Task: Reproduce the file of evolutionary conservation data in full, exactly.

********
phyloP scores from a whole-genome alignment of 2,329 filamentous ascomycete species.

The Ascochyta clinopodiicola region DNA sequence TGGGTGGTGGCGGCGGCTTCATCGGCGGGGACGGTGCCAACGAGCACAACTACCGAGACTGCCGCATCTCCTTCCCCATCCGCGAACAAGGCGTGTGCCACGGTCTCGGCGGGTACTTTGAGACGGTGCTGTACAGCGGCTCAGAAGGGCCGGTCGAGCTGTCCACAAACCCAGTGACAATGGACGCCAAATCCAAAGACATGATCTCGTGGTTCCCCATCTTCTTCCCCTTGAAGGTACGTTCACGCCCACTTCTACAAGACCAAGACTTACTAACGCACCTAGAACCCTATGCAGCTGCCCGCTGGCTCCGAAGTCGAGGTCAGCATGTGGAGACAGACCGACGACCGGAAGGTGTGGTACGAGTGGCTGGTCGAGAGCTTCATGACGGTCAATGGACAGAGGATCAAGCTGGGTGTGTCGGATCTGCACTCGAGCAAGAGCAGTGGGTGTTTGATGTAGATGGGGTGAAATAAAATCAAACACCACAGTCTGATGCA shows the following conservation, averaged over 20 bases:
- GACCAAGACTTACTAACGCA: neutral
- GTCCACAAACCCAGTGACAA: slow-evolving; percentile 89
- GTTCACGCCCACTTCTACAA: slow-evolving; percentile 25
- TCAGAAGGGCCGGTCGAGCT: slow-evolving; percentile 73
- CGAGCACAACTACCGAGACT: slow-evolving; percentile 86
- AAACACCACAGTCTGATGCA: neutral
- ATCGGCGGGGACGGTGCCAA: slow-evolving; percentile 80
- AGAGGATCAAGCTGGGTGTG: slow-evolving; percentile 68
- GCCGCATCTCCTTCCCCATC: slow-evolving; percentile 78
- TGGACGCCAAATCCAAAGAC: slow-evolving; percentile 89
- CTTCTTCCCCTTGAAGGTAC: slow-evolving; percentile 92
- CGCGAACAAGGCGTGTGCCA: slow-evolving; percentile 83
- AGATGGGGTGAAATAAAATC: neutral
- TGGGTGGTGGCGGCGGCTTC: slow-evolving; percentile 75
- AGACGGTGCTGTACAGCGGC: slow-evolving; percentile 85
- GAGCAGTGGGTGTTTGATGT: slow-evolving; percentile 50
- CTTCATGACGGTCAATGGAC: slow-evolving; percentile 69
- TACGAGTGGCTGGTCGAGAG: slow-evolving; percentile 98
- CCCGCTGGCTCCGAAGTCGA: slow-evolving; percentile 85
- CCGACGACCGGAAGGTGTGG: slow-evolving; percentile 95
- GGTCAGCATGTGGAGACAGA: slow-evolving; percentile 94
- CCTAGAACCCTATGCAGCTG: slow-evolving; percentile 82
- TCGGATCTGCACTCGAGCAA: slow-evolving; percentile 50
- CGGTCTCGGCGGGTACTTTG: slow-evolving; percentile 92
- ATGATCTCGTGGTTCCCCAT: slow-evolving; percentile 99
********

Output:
phyloP scores from a whole-genome alignment of 2,329 filamentous ascomycete species.

The Ascochyta clinopodiicola region DNA sequence TGGGTGGTGGCGGCGGCTTCATCGGCGGGGACGGTGCCAACGAGCACAACTACCGAGACTGCCGCATCTCCTTCCCCATCCGCGAACAAGGCGTGTGCCACGGTCTCGGCGGGTACTTTGAGACGGTGCTGTACAGCGGCTCAGAAGGGCCGGTCGAGCTGTCCACAAACCCAGTGACAATGGACGCCAAATCCAAAGACATGATCTCGTGGTTCCCCATCTTCTTCCCCTTGAAGGTACGTTCACGCCCACTTCTACAAGACCAAGACTTACTAACGCACCTAGAACCCTATGCAGCTGCCCGCTGGCTCCGAAGTCGAGGTCAGCATGTGGAGACAGACCGACGACCGGAAGGTGTGGTACGAGTGGCTGGTCGAGAGCTTCATGACGGTCAATGGACAGAGGATCAAGCTGGGTGTGTCGGATCTGCACTCGAGCAAGAGCAGTGGGTGTTTGATGTAGATGGGGTGAAATAAAATCAAACACCACAGTCTGATGCA shows the following conservation, averaged over 20 bases:
- GACCAAGACTTACTAACGCA: neutral
- GTCCACAAACCCAGTGACAA: slow-evolving; percentile 89
- GTTCACGCCCACTTCTACAA: slow-evolving; percentile 25
- TCAGAAGGGCCGGTCGAGCT: slow-evolving; percentile 73
- CGAGCACAACTACCGAGACT: slow-evolving; percentile 86
- AAACACCACAGTCTGATGCA: neutral
- ATCGGCGGGGACGGTGCCAA: slow-evolving; percentile 80
- AGAGGATCAAGCTGGGTGTG: slow-evolving; percentile 68
- GCCGCATCTCCTTCCCCATC: slow-evolving; percentile 78
- TGGACGCCAAATCCAAAGAC: slow-evolving; percentile 89
- CTTCTTCCCCTTGAAGGTAC: slow-evolving; percentile 92
- CGCGAACAAGGCGTGTGCCA: slow-evolving; percentile 83
- AGATGGGGTGAAATAAAATC: neutral
- TGGGTGGTGGCGGCGGCTTC: slow-evolving; percentile 75
- AGACGGTGCTGTACAGCGGC: slow-evolving; percentile 85
- GAGCAGTGGGTGTTTGATGT: slow-evolving; percentile 50
- CTTCATGACGGTCAATGGAC: slow-evolving; percentile 69
- TACGAGTGGCTGGTCGAGAG: slow-evolving; percentile 98
- CCCGCTGGCTCCGAAGTCGA: slow-evolving; percentile 85
- CCGACGACCGGAAGGTGTGG: slow-evolving; percentile 95
- GGTCAGCATGTGGAGACAGA: slow-evolving; percentile 94
- CCTAGAACCCTATGCAGCTG: slow-evolving; percentile 82
- TCGGATCTGCACTCGAGCAA: slow-evolving; percentile 50
- CGGTCTCGGCGGGTACTTTG: slow-evolving; percentile 92
- ATGATCTCGTGGTTCCCCAT: slow-evolving; percentile 99